→Pounds Sterling, US Dollars and Euros are easily exchanged.
→You can obtain Egyptian Pounds (LE) at any major bank or your hotel.
→The exchange rate fluctuates frequently;Banks are open from Sunday to Thursday, from 9 – 14:00. Some banks in Cairo also open for a few hours in the evening.
→Bureau de change and moneychangers are generally open throughout the course of the day and evening.
Tipping is an accepted part of life in Egypt and will be expected by drivers, guides and other people who look after you or offer you some service during your trip. That having been said there is not the same request for tips at every turn that you encounter in some of the other countries of the region. In up market restaurants a tip of 10% is normally expected, whilst in smaller and cheaper establishments anything from 1 – 5 LE is about right. Ultimately the above suggestions are nothing more than guidelines. Tipping is discretionary, but it is also is an accepted part of culture.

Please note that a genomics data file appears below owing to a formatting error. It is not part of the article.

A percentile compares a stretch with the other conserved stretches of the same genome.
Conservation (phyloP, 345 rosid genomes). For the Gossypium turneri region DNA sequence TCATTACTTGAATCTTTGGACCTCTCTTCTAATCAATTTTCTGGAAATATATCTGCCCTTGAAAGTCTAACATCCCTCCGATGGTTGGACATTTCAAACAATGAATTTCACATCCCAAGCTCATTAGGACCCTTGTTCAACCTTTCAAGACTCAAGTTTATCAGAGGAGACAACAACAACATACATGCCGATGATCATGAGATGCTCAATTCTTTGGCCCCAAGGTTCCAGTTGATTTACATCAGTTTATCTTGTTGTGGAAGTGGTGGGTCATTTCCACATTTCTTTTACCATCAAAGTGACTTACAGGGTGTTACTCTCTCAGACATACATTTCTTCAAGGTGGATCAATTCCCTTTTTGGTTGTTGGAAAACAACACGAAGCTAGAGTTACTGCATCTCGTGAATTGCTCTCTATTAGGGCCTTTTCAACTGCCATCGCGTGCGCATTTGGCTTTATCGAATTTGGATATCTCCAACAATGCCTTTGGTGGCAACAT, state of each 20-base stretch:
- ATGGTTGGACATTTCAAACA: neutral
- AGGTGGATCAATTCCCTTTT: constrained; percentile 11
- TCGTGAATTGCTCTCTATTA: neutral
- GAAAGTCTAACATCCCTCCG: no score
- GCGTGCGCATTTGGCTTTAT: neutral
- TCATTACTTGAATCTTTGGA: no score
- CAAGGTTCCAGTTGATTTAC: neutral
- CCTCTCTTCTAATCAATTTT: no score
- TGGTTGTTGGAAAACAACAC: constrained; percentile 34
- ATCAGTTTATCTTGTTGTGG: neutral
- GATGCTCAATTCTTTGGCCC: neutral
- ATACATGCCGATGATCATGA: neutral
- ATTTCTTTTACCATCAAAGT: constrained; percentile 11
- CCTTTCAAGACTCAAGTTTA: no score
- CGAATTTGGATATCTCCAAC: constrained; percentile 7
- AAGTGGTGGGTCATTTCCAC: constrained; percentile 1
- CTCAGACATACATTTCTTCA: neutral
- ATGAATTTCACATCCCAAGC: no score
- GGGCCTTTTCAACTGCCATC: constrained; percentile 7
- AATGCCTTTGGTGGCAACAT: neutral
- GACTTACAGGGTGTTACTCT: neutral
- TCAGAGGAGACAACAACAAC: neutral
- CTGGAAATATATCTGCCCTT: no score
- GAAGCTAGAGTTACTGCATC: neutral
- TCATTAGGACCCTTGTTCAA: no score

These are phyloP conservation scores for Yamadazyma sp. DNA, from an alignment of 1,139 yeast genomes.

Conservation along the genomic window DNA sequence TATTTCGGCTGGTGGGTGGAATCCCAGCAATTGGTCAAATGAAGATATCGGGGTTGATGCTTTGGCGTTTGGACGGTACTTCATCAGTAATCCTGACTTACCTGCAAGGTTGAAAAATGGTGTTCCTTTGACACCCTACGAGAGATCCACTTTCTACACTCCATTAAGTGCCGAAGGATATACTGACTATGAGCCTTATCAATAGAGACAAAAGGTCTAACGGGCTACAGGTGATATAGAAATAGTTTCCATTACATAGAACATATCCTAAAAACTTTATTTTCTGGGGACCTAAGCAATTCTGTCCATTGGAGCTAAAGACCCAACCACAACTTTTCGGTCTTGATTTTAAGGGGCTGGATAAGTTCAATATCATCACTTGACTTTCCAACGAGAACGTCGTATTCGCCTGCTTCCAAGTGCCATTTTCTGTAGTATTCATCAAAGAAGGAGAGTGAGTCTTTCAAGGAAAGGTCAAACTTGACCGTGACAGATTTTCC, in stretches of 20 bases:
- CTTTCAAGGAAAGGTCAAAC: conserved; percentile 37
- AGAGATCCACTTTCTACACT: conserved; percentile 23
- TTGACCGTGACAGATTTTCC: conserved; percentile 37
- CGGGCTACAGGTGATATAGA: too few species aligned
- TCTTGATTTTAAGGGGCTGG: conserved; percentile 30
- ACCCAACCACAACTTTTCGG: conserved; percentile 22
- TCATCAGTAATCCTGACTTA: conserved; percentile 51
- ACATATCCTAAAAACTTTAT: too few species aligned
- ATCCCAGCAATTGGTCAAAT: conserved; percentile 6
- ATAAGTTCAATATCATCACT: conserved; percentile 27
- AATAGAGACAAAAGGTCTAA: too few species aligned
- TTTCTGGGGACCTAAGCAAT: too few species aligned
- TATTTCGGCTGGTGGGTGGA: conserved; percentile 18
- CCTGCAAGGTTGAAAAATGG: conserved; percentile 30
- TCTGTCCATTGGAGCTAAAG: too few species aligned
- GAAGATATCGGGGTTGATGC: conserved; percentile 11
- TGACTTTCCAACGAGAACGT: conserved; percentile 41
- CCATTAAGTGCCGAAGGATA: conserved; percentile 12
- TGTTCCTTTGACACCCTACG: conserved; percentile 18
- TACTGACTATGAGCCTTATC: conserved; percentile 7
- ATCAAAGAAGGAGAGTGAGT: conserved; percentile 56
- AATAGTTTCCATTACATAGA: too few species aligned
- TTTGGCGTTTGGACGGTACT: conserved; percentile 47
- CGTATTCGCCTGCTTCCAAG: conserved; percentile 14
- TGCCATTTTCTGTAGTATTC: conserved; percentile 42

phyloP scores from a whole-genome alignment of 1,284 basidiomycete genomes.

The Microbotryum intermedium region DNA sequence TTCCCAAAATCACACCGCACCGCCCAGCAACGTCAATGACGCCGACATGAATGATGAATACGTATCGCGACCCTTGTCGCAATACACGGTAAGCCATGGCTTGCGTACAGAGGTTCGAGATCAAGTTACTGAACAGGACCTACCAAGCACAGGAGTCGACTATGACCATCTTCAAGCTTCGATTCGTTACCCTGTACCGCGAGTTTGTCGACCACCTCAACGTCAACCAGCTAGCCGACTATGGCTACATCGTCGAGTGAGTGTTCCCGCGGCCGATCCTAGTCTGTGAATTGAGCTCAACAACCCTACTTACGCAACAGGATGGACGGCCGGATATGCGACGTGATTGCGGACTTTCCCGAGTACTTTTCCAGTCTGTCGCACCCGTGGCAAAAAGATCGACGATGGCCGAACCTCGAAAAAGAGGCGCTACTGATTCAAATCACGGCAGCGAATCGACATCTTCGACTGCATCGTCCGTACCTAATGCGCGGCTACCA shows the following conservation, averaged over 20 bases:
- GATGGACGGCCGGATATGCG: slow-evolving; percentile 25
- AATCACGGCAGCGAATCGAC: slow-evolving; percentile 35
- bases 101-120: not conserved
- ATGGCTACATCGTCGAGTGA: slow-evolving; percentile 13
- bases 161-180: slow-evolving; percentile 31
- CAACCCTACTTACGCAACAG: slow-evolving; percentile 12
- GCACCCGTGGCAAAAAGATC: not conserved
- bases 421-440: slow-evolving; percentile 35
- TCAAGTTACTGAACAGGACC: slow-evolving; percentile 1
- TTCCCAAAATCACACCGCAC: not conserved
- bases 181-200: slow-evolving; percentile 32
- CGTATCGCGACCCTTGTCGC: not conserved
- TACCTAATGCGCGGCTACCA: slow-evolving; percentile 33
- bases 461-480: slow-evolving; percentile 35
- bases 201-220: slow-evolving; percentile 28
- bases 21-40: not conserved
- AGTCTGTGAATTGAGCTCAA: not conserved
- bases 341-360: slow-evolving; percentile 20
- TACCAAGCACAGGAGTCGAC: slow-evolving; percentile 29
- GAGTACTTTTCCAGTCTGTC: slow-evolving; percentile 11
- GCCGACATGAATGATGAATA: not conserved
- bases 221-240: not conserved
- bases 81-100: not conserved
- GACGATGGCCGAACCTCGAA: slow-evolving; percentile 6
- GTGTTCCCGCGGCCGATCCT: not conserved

Egypt is one hours ahead of Greenwich Mean Time (GMT). They don’t have Daylight saving time more.
Business hours 0900 – 1300 hrs and 1700 – 2200 in summers and 1000 – 1800 in winters, often with a long break in the afternoon.
Many shops are closed on Friday and Sunday. Opening hours change during Ramadan.
Mainly hot and dry. Temperatures exceed 38°C during summer (from May to September) with extremes of up to 50°C.
Late November to February temperatures range from 15 – 25°C on the Mediterranean coast to 20 – 30°C in Aswan in the south.
Winter nights, temperatures can plummet to 10°C on the coast and in Cairo.